Looking back down the valley that the Russian River is in. Notice the trail snaking along, high above the river.
Mt Shasta is getting bigger all the time. The trail is headed east now, back toward the Cascades. Every day Shasta gets bigger and bigger. And the little secondary peak is becoming more obvious as we also get a bit further south.
This is pretty typical of the high country around here. Rocky, dry, some hardy undergrowth and sparse trees. Beautiful in its own way.
These pine trees, like many others in the area had a lot of character. They seem to have led a hard life, and yet they are still there.
Not sure what it took to twist this tree so strangely, but the end result is pretty cool.
I don’t know what the layering is here, but sometimes you could see 3-4 of the lighter bands of rock in the cliffs along the Trinity Divide.
This is apparently some kind of Orchid that grows up high in the Klamath Mountains. I have only seen them in one place this year, and a single location last year as well.
My own personal nightlight at Porcupine Lake
The lake is hard to see, but it is in the background, about a 100 feet back and down.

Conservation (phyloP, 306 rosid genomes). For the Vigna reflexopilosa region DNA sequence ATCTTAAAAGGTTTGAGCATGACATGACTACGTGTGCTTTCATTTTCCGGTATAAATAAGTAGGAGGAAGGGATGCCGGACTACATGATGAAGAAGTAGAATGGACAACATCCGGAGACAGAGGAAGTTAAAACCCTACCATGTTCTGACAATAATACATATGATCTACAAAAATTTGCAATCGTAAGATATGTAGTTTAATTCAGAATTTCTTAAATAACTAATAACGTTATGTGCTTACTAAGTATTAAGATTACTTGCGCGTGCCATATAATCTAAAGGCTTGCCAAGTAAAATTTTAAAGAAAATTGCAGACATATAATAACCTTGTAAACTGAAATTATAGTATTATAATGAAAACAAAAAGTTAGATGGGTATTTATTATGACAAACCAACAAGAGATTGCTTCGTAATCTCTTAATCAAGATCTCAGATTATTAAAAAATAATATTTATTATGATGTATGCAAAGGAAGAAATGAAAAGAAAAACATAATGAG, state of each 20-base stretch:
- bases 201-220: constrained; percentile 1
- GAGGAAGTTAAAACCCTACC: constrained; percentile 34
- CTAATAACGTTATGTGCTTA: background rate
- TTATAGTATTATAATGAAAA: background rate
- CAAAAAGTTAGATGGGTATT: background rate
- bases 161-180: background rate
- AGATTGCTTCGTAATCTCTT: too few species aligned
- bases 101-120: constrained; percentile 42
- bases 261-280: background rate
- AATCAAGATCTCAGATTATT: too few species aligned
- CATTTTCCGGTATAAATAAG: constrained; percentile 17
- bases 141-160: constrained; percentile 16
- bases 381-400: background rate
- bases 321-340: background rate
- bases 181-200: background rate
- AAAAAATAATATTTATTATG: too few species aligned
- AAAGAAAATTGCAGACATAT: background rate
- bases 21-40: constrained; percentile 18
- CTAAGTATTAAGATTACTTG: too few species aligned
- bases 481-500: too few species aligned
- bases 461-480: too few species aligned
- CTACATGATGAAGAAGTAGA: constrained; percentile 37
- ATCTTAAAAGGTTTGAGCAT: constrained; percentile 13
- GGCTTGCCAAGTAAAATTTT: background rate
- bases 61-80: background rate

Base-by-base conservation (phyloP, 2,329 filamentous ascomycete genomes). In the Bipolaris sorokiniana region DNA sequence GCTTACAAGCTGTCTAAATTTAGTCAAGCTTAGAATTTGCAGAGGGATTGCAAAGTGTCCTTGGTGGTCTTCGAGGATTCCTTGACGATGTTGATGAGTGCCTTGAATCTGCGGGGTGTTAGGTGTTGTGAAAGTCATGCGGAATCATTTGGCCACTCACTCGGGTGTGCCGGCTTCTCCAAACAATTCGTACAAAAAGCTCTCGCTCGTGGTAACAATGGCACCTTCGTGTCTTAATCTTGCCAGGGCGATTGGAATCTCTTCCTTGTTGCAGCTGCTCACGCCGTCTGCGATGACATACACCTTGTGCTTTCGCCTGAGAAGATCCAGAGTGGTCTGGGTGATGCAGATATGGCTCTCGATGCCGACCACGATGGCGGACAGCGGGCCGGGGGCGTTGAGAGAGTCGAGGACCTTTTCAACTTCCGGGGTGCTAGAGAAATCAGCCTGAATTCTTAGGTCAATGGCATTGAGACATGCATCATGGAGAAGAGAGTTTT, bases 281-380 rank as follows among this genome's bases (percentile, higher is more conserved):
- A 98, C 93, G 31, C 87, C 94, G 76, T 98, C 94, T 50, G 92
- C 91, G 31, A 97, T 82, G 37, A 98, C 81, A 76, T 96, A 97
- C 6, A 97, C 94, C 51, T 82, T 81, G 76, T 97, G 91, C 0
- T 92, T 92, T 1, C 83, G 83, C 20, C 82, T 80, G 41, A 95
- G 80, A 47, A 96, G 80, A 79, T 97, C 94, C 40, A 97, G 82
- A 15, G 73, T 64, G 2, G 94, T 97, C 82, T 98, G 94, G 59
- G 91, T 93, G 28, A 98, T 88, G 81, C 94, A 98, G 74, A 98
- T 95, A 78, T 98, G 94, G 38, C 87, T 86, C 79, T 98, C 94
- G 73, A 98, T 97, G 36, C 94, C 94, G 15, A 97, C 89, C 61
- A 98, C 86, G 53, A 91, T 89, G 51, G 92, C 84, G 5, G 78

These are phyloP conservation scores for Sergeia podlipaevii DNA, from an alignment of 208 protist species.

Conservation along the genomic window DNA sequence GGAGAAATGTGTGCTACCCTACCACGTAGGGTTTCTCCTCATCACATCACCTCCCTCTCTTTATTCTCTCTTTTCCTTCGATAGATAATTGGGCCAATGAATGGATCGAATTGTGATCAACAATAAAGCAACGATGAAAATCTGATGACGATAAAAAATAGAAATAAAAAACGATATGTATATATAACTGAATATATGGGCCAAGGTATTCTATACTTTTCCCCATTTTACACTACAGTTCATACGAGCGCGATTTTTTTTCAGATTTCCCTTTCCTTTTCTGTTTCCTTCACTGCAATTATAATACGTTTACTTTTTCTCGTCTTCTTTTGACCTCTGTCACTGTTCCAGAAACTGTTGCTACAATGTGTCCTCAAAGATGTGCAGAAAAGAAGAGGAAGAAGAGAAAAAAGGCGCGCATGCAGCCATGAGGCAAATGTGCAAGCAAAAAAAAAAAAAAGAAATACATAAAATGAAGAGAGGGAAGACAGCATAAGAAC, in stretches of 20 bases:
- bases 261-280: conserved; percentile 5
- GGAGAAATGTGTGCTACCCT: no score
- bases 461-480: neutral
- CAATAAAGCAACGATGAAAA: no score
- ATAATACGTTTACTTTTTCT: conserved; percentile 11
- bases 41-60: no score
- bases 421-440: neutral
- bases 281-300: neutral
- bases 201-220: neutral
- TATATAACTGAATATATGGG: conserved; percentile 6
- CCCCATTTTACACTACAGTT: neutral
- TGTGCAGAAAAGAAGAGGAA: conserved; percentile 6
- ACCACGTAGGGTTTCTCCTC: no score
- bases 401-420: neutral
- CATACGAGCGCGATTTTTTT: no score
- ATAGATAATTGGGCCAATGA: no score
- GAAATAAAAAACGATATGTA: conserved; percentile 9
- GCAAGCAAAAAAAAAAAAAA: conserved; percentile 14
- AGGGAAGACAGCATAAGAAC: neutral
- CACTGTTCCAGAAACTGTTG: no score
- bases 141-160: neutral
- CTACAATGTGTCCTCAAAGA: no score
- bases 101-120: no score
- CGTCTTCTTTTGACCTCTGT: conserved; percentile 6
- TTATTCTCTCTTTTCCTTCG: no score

Porcupine Lake, one of my favorite spots along the trail so far this year.
White Ridge Spring flows out of a rock just below the trail. So good, and cold. Especially good when the temp is climbing towards 100.
Shasta from a bit further south.
You can make out the trail snaking off into the distance for several miles alongside the 7 Lakes Basin.
Looking down on the southern end of the Castle Crags
The north end of Castle Crags
Warning! Poison Oak. I think I finally know hat it looks like.
Manzanita is one of the predominate shrubs in the area. There are at least two distinct species with different colored leaves. This has to be the toughest bush I have ever attempted to walk through. The branches are nearly as tough as steel.